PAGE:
Exploration and Expression of the Representation of the Human Body, not only as an instrument of Perception, but also as a Mechanism for Domination
Born in 1964 in Managua, Patricia Belli is a visual artist from Nicaragua. In 1986, she graduated from Loyola University of the South, in New Orleans, with a degree in visual arts. Ten years later, she graduated in Arts and Letters from UCA in Managua and in 1999 received a Fullbright scholarship to pursue a Master’s degree in Fine Arts at the San Francisco Art Institute, which she completed in 2001. Upon her return to Nicaragua in 2001, Belli founded the Space for Research and Artistic Reflection, EspIRA, an association dedicated to the critical and sensitive training of emerging Central American artists.
Belli exhibits regularly in Central America, South America, the United States and Europe. Between 2016 and 2017, a retrospective exhibition of her work, organized by Curator Miguel López, through Foundation TEOR/ética, travel from San José (Costa Rica) to Managua (Nicaragua) and Guatemala City (Guatemala). In 2018, her works were exhibited during the 10th Berlin Biennale for Contemporary Art. In 2019, Patricia Belli took part of the Pernod Ricard Fellowship at Villa Vassilieff.https://www.coleccioncisneros.org/authors/patricia-belli
In her practice Patricia Belli blends sculpture, painting, video, photography, and drawing, combining them with the collaborative, non-hierarchical learning tactics she pursues as an educator. For Belli, pedagogy and administrative work are labours of radical care that can undermine traditional hierarchies in educational settings and that are inseparable from the labour of art-making.
In the late 1990s, Belli began to sew together fragments of found clothing, fabrics, and textiles. The garments both suture into and spill out of the canvas, creating hybrid assemblage objects. Her chosen fabrics evoke the labours and affects of feminine corporeality and propriety—lacy garter-belt straps, diaphanous silk slips, sleeves with rows of tiny buttons, nylon pantyhose. These elegant materials take on a more biomorphic, even monstrous effect when repeatedly folded and stitched together into layered, uncanny masses of material, as if evoking the banal horrors of domesticity and aging. Her work is highly multidimensional and versatile: a user of assemblage, and the creator of surprising installations she faces the ethical and aesthetic problems that concern contemporary art in a world where everything seems to have been invented, and where the myth of originality has lost its grip. https://www.tate.org.uk/visit/tate-modern/display/materials-and-objects/patricia-belli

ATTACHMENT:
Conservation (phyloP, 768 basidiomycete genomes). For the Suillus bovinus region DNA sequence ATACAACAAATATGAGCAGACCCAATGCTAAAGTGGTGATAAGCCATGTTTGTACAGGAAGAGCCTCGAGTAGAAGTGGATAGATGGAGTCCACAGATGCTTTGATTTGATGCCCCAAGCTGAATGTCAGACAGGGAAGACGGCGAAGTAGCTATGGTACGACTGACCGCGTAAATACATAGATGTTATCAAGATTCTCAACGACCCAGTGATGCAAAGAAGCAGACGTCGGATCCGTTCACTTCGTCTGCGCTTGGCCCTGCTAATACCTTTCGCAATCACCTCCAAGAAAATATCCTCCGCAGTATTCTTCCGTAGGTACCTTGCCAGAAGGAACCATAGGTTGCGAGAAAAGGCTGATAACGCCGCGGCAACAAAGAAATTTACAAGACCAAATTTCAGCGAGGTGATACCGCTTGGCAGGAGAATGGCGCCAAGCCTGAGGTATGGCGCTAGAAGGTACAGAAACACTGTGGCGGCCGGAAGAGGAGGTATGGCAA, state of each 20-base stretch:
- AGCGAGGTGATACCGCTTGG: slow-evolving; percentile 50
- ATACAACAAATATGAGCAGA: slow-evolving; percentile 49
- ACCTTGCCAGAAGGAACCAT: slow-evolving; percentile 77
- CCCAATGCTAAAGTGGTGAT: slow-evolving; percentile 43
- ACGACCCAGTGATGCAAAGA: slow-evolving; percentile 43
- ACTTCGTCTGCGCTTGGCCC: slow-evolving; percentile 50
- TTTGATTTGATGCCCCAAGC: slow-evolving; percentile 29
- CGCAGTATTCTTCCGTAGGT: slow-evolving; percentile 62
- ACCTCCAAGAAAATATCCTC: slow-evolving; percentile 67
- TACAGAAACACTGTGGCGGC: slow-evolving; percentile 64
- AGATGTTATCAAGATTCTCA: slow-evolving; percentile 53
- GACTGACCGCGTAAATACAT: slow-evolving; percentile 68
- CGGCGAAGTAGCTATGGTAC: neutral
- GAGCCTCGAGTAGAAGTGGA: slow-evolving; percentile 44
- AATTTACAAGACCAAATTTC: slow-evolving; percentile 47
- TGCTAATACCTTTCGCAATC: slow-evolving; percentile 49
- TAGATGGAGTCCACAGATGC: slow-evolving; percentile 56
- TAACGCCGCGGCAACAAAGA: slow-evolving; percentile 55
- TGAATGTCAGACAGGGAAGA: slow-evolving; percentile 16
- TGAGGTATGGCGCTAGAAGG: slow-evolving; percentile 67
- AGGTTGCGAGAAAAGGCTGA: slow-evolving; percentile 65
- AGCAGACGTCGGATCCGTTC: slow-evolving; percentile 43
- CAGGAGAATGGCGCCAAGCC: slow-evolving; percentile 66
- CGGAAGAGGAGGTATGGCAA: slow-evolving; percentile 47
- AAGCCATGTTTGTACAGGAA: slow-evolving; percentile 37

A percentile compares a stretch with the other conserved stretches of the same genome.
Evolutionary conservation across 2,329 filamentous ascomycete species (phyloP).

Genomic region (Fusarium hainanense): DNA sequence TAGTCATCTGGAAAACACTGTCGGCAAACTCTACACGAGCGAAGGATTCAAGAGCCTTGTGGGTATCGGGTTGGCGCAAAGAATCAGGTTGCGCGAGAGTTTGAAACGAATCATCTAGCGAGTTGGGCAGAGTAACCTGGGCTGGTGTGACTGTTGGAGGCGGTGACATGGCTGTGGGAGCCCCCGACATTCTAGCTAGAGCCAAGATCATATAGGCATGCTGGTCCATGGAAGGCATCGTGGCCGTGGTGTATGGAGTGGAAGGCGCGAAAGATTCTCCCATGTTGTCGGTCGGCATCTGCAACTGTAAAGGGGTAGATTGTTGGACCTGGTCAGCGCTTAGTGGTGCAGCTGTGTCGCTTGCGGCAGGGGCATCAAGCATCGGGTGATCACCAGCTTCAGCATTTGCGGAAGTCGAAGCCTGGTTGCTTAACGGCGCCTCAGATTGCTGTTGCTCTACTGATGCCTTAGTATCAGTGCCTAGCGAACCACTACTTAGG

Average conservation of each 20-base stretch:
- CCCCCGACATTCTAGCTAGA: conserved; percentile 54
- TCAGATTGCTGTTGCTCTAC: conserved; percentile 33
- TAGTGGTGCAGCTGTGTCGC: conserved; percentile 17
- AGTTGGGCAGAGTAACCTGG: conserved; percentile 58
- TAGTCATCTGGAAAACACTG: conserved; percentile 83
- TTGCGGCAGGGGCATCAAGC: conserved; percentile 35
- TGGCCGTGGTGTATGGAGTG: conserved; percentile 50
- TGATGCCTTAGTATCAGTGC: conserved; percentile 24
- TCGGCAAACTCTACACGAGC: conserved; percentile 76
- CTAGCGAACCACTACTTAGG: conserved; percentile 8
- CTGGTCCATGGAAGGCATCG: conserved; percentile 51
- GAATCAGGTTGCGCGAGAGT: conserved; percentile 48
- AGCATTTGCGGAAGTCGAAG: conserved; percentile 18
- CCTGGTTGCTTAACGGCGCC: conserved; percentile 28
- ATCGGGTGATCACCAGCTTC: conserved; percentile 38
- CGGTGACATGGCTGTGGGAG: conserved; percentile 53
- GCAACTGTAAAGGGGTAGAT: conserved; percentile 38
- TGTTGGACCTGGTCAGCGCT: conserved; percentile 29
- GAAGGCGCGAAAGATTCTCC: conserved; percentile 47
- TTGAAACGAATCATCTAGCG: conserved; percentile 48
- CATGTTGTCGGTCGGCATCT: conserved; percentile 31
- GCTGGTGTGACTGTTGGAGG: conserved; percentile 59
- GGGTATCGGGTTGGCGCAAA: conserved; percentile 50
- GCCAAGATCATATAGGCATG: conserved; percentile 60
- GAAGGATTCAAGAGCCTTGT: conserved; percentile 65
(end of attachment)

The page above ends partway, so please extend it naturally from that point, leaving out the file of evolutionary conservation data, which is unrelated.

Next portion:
Belli begins with phenomenology and theories of perception as she considers that the human body is not only a biological structure, but that it also belongs to a culture and a period. Of the possible messages and languages that can be developed based on the body itself, the dress supplies a wide array of meanings since it is the aesthetic object closest to the individual, the most immediate substitute of the human body as well as its second skin. Since 1990, this artist has used the dress to define a very concrete female iconography in which clothing becomes a container for self-definition and identification. One of her fundamental works, Traje y paisaje (Dress and landscape, 1991), refers us to a symbolic figuration through two painted dresses. With the same security used by Frida Kahlo in painting Mi vestido cuelga ahí (My dress hangs there, 1933), Belli, presents the meaning, which is hidden under the fabrics, uses these two dresses, to express a new form of social communication through the garments. With the dress that floats, impelled by the wind, she alludes to a lack of identity inside a patriarchal society that establishes all norms of conduct. With the motionless dress, she conjures up the affirmation of female idiosyncracy. The weathervane that marks the direction of the winds is a clear referent to male power, which determined the position of woman in relationship to the dominant discourse. Through a symbolic language, Belli firmly reclaims her own space, despite cultural prejudices. She understands the expressive value of clothing, and when she decides to use textiles instead of painting them, she openly questions the paradigms of representation by using the same values that the patriarchal society had decreed as exclusively female.